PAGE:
Are you wondering how to review MCAT CARS effectively and ? So many students dread the Critical Analysis and Reasoning (CARS) section of the MCAT because they think that they can’t prepare for it, but the truth is that they just don’t know how to. It is especially dreadful for those who do not find reading comprehension their strongest suit.
Unlike in the other three sections, your success doesn’t rely on your own knowledge but instead, it is all about your critical reasoning skills and your ability to breakdown information. The MCAT is a hard test and you want to make sure you do everything you can to get the best possible. This article will provide the MCAT CARS review strategies that you need to prepare for and ace the most dreaded section on the MCAT. Plus, we share the most failproof !
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In order to properly review MCAT CARS passages, you need to understand what exactly they are designed to test. While the other sections of the MCAT are designed to test your knowledge on specific topics, the CARS section is specially made to evaluate the critical thinking, reasoning and deduction skills that you will need to be successful in medical school and later on in your medical career. The thing that most people don’t realize is that we already use those skills on a regular basis. For example, when you were getting dressed this morning. You might have picked out a shirt and then analyzed the information you had to see if the shirt was appropriate. You probably thought about your plans for the day and the weather. Maybe after considering those factors, you opted to wear a different shirt instead. That is, you were using the same skillset that the MCAT CARS tests.
Even though we all use these skills to an extent every day, certain professions, including doctors, have to use them more often than others. As a physician, you constantly have to read complex clinical information, understand it, make decisions based on this data and explain your reasoning to other colleagues or patients. Critical reasoning is like a muscle - the more you exercise it, the stronger it is, and to ace the MCAT CARS, you need to be a strong critical thinker.
What makes CARS difficult is the fact that it is designed to test your comprehension and analytical skills by asking you to critically analyze relatively short passages that are not only complex but also contain sophisticated vocabulary. The section consists of nine passages with five to seven questions per passage for a total of fifty-three questions. To get an even better idea of what to expect, you can take a tour of the on the AAMC website where any format changes will be noted.
Interested in 5 easy steps to help you improve your MCAT CARS score? This infographic might help:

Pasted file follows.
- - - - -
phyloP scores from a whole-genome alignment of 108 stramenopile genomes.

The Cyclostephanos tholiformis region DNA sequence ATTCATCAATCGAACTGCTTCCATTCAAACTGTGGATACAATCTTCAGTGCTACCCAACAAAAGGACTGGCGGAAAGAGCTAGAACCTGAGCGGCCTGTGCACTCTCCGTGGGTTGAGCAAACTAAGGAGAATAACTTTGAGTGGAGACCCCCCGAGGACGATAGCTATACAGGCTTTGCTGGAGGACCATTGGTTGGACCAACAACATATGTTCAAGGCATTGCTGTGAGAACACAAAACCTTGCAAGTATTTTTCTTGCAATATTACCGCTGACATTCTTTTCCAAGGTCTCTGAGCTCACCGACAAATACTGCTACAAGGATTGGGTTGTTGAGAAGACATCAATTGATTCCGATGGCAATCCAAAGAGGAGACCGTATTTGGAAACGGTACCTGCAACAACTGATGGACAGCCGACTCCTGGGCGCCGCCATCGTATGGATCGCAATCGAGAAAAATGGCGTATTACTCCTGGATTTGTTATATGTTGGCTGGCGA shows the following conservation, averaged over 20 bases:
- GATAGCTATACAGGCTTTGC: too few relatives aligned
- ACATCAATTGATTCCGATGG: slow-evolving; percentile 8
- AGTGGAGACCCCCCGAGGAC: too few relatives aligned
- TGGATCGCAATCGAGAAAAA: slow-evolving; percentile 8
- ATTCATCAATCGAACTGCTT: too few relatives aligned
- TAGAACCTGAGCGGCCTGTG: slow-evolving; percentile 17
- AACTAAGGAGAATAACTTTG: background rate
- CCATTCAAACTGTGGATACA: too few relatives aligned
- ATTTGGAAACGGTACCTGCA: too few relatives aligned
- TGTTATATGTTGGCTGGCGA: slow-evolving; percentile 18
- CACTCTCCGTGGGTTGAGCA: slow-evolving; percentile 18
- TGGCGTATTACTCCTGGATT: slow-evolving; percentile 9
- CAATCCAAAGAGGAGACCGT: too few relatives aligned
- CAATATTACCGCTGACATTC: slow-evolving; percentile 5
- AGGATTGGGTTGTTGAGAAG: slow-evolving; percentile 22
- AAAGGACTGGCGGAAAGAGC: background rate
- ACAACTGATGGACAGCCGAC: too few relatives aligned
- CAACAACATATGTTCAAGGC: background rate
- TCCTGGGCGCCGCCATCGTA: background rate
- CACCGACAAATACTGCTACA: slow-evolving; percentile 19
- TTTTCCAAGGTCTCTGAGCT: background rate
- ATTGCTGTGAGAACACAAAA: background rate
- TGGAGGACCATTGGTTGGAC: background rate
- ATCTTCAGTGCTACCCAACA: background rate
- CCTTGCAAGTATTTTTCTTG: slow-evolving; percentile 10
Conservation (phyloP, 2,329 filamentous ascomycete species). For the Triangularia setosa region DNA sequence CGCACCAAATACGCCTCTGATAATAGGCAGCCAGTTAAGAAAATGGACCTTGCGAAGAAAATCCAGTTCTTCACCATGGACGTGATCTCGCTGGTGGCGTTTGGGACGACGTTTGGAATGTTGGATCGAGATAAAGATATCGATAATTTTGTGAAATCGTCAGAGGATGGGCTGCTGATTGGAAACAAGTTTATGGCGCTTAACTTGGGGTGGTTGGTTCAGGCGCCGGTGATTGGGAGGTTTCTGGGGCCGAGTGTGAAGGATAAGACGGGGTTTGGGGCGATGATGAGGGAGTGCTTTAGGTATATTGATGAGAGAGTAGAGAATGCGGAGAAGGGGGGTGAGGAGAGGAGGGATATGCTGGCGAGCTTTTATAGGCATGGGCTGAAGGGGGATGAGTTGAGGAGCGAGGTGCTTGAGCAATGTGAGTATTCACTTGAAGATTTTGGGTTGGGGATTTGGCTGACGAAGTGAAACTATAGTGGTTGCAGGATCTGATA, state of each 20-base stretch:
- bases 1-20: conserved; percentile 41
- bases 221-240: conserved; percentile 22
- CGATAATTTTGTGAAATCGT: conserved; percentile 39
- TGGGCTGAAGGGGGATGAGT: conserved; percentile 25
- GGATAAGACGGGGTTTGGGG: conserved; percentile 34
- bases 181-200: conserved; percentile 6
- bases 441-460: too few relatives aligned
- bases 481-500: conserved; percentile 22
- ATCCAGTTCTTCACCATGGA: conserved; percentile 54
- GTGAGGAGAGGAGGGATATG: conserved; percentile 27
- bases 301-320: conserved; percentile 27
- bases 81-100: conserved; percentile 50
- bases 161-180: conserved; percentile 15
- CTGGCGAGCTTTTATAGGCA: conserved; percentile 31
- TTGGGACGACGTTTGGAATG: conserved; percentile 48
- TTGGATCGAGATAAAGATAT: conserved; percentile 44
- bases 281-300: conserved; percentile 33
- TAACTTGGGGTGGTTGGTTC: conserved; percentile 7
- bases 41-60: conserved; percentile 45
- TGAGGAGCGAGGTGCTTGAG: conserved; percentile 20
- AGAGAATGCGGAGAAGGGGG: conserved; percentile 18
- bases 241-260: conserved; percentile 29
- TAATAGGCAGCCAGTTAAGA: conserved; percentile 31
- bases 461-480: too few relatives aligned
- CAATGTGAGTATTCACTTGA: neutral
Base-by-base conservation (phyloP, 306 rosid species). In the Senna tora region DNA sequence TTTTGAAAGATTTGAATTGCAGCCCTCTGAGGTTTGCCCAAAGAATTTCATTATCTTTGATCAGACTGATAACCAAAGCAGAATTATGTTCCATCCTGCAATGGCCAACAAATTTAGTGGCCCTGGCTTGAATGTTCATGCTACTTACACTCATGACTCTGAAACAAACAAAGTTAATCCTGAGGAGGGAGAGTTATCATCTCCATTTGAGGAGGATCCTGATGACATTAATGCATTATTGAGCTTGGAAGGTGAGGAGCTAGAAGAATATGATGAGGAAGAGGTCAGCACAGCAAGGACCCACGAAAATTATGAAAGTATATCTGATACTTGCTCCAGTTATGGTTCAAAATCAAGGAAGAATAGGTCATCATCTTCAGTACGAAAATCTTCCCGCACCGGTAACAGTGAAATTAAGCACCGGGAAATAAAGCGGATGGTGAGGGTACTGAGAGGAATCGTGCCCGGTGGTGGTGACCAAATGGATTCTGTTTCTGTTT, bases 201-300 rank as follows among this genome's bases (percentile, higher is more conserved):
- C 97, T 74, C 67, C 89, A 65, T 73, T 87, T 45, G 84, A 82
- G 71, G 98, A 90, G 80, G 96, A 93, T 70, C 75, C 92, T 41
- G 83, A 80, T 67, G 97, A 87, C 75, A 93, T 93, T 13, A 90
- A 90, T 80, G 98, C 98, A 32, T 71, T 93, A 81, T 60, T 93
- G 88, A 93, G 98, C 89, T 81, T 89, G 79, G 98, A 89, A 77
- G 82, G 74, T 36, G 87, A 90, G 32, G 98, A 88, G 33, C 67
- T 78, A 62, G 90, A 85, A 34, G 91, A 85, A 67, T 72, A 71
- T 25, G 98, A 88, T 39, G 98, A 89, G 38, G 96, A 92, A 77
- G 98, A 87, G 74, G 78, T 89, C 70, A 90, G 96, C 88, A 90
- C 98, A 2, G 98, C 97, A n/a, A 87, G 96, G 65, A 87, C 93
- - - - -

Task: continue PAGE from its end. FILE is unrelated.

Understand the question types
The MCAT CARS passages cover a variety of subjects. Half of them will be related to social sciences like psychology, sociology, or politics; the other half will be about the humanities, i.e., literature, philosophy, or ethics. You should expect to answer five to seven questions for every passage. These questions will fall into three main types of questions: Foundations of Comprehension, Reasoning Within the Text, and Reasoning Beyond the Text. Understanding the question type will help you figure out the best way to approach it. Here are a few examples for context:
Do not use any outside knowledge
There is no background knowledge required to score well on MCAT CARS. As evidenced in the examples above, most of the answers that you will be looking for will be in the passages that you read and the rest of the answers will require you to think critically about the information that you just read. You do not need to cram passage examples or different humanities concepts to improve your score. Reviewing passages and broadening your knowledge can definitely help you with the but what is even more important is to focus on building the right set of skills. If you know how to actively read a passage and break it down properly, you are more likely to answer the questions correctly even if the passage is about a topic completely unfamiliar to you.
It is also important to remember that the questions you are answering are about the passages and nothing else. If you start using outside knowledge to inform your answers, you might make things even more confusing. Simply focus on the passage in front of you and trust in the fact that the answers you need are already within that text.
Want to go over some MCAT CARS practice questions and expert answers together? This video is for you:
Learn the art of active reading
Active reading simply means reading with the aim to understand. Rather than skimming the text to understand the gist of it, active reading requires you to take the time to understand the main thesis of the text. When you’re reading your biology textbook, you are reading to gain new knowledge. When you are actively reading, you are reading with the same aim of understanding the new material but also, being able to engage critically with it. should be a skill you work to build as you prepare for the exam, as it will be important for all sections, including CARS. Here are a few tips that you can use to help you improve your active reading skills:
Right answers first, speed later
You get about ninety minutes to complete the CARS section - which means about ten minutes per passage. That’s not a lot of time considering the fact that you will need to answer five to seven questions for each passage. That said, giving the right answer to each question is more important than how fast you can answer it. You need to remember that the MCAT CARS is timed but your initial prep doesn’t need to be. We highly recommend focusing on learning how to answer the questions properly first and then working on .
We suggest that you tackle your MCAT CARS review questions in 3 steps:
- Identify the type of question. (Identify the category of question that it falls under and figure out where the answer is most likely to come from. Is it in the passage or will you need to apply the material from the passage to another concept?)
- Breakdown the passage. (What is the text about? What is the author's point of view on the topic? What arguments did they put forth to support their conclusion?)
- Try to answer the question before looking at the multiple-choice options. (You’ll likely find your answer phrased differently in the options.)